Building and Installation
You can either choose to use a complete Mozilla build (on Debian/Ubuntu, you can just install the mozilla-dev package), or build a standalone XPCOM/XPConnect.
Because I am using a standalone XPConnect build, I will give a few instructions on how to build it in addition to Mozilla's Standalone XPCOM information. The Mozilla project uses its build system for checking out the required parts of the CVS repository:
export CVSROOT=":pserver:firstname.lastname@example.org:/cvsroot" cvs -z 3 co mozilla/client.mk cd mozilla make -f client.mk pull_all BUILD_MODULES=xpconnect MOZ_CO_TAG=MOZILLA_1_0_BRANCH
On a Windows platform you would instead use:
set CVSROOT=":pserver:email@example.com:/cvsroot" cvs -z 3 co mozilla/client.mak cd mozilla nmake -f client.mak pull_xpconnect MOZ_CO_TAG=MOZILLA_1_0_BRANCH
If you only want to use XPCOM/XPConnect (and not debug the code yourself), it is a good idea to disable debugging and enable optimisations:
./configure --enable-modules=xpconnect --disable-debug --enable-optimizemake BUILD_MODULES=xpconnect
Again, the build system works a bit differently on a Windows platform:
nmake -f client.mak build_xpconnect
Your best option is to use my Debian/Ubuntu package from http://cmeerw.org/debian/
Although PyXPCOM packages can be downloaded from ActiveState's Web-site, I don't recommend doing it because the distribution files there are outdated. Better get the current version checked out from the Mozilla CVS repository (see mozilla.org: source code via cvs. You only have to login if you haven't already done so (the password for user anonymous is anonymous):
cvs -d :pserver:firstname.lastname@example.org:/cvsroot login (Logging in to email@example.com) CVS password:
Then change to the directory where your Mozilla sources are and check it out by issuing:
cvs -d :pserver:firstname.lastname@example.org:/cvsroot checkout -rMOZILLA_1_7_BRANCH mozilla/extensions/python/xpcom
Before continuing you should probably check the Python related settings in extensions/python/xpcom/src/Makefile.in and extensions/python/xpcom/src/loader/Makefile.in to make sure that they match your setup.
To have the PyXPCOM makefiles integrated into Mozilla's build system, you will also have to apply this patch in Mozilla's home directory: pyxpcom-allmakefiles.diff (via ftp (it is based on this bug report).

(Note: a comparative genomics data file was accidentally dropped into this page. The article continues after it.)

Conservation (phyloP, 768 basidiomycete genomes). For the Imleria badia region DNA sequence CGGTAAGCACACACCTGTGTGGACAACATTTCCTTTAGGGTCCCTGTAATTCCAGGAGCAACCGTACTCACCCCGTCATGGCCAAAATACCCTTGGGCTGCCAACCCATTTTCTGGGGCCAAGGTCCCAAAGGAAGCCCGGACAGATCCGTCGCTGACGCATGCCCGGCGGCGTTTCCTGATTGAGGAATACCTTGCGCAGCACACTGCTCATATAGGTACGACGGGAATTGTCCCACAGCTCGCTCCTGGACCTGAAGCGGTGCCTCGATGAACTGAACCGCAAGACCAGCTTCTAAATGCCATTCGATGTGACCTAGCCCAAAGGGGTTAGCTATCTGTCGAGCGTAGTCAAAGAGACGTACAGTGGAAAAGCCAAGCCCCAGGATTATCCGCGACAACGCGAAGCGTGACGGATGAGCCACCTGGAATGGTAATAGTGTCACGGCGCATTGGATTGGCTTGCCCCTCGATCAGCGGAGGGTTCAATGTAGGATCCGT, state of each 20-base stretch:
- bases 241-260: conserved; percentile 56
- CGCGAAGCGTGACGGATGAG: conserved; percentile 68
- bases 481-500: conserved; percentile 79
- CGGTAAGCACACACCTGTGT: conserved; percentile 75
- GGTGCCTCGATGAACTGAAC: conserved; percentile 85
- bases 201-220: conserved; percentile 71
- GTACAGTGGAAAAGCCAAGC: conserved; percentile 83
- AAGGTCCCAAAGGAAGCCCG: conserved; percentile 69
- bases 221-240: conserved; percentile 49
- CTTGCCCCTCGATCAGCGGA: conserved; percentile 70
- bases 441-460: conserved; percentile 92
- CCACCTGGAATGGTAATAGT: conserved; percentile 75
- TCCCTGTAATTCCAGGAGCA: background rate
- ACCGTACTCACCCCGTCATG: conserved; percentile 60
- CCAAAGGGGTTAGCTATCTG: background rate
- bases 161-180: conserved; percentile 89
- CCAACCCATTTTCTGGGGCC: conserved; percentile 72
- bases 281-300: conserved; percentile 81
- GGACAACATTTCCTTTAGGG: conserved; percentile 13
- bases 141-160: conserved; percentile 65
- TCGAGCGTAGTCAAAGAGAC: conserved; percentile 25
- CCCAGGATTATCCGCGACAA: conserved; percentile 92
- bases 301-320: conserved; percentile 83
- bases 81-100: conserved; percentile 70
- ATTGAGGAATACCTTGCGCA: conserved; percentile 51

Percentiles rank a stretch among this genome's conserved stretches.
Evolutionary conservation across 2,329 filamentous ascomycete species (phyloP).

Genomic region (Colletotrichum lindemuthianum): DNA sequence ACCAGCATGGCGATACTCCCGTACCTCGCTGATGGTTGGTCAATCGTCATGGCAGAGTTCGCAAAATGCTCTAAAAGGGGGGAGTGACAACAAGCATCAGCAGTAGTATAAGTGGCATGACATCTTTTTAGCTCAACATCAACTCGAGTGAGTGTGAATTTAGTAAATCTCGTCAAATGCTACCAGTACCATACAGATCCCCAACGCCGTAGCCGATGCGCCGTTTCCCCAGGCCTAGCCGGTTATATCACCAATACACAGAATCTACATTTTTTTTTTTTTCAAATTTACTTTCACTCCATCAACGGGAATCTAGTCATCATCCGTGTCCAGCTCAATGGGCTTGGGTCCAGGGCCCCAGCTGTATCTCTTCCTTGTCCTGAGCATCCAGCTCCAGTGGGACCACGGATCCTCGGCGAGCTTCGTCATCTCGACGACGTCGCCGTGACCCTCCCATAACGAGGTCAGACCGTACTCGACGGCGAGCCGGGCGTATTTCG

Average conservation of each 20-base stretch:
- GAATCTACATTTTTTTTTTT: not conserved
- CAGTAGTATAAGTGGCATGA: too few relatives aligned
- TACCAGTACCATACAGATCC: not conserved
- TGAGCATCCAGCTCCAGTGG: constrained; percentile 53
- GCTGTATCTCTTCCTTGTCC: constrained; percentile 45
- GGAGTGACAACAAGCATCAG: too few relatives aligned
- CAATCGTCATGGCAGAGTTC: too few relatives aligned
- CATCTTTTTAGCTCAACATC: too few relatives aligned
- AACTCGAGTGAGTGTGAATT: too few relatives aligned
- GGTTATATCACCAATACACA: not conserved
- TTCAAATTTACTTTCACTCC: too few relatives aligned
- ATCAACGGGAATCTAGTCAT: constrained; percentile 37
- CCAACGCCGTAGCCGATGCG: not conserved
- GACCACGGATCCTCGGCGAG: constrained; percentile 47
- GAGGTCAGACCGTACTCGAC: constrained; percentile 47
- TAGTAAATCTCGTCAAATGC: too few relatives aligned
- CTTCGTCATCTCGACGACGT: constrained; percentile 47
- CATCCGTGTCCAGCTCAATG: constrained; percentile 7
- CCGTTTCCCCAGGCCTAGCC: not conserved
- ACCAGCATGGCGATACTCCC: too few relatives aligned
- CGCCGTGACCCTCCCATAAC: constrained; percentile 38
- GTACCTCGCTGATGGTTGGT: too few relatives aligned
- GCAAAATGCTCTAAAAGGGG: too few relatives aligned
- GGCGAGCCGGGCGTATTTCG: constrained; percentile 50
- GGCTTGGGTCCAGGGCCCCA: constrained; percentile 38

In order to build PyXPCOM you have to create the makefiles by running configure in Mozilla's home directoy with --enable-extensions=python/xpcom first. Then you can build it by simply typing make in PyXPCOM's directory:
./configure --enable-modules=xpconnect --enable-extensions=python/xpcom --disable-debug --enable-optimizecd extensions/python/xpcom && make
JabXPCOM depends on jabberoo which itself depends on libsigc++. Again, your best option is to use my Debian/Ubuntu package from http://cmeerw.org/debian/
- Run regxpcom (you might have to call it via run-mozilla.sh and/or set LD_LIBRARY_PATH for your Mozilla environment) in your Mozilla/XPCOM components directory
If you have successfully installed PyXPCOM you can now try out the JabXPCOM test programs.
Setting Up the Environment
Now that you have (hopefully) everything built, you will need to set up the XPCOM environment (because you usually don't want to mess up your Mozilla browser installation).
The best way to set up the environment is to create a directory for XPCOM and symlink all relevant components into it:
mkdir jabrss && cd jabrss ln -s /usr/lib/xulrunner/libxpcom.so . ln -s /usr/lib/xulrunner/libxul.so . mkdir components && cd components ln -s /usr/lib/xulrunner/components/proxyObjInst.xpt . ln -s /usr/lib/xulrunner/components/xpcom_base.xpt . ln -s /usr/lib/xulrunner/components/xpcom_components.xpt . ln -s /usr/lib/xulrunner/components/xpcom_ds.xpt . ln -s /usr/lib/xulrunner/components/xpcom_io.xpt . ln -s /usr/lib/xulrunner/components/xpcom_threads.xpt . ln -s /usr/lib/xulrunner/components/xpcom_xpti.xpt . cd ..
Now you have to install JabXPCOM/JabRSS into this directory and proceed with the XPCOM registration:
As JabXPCOM is built upon jabberoo, it has to take jabberoo's memory management rules into account.
This isn't any problem at all for non-const elements. But some special care has to be taken for (references to) const elements which are passed to callback functions, because these const elements are managed by jabberoo and are deleted when the callback function returns. But as these elements are wrapped inside XPCOM objects and a callback function might store a reference to an XPCOM object, the jabberoo object has to be copied in this case.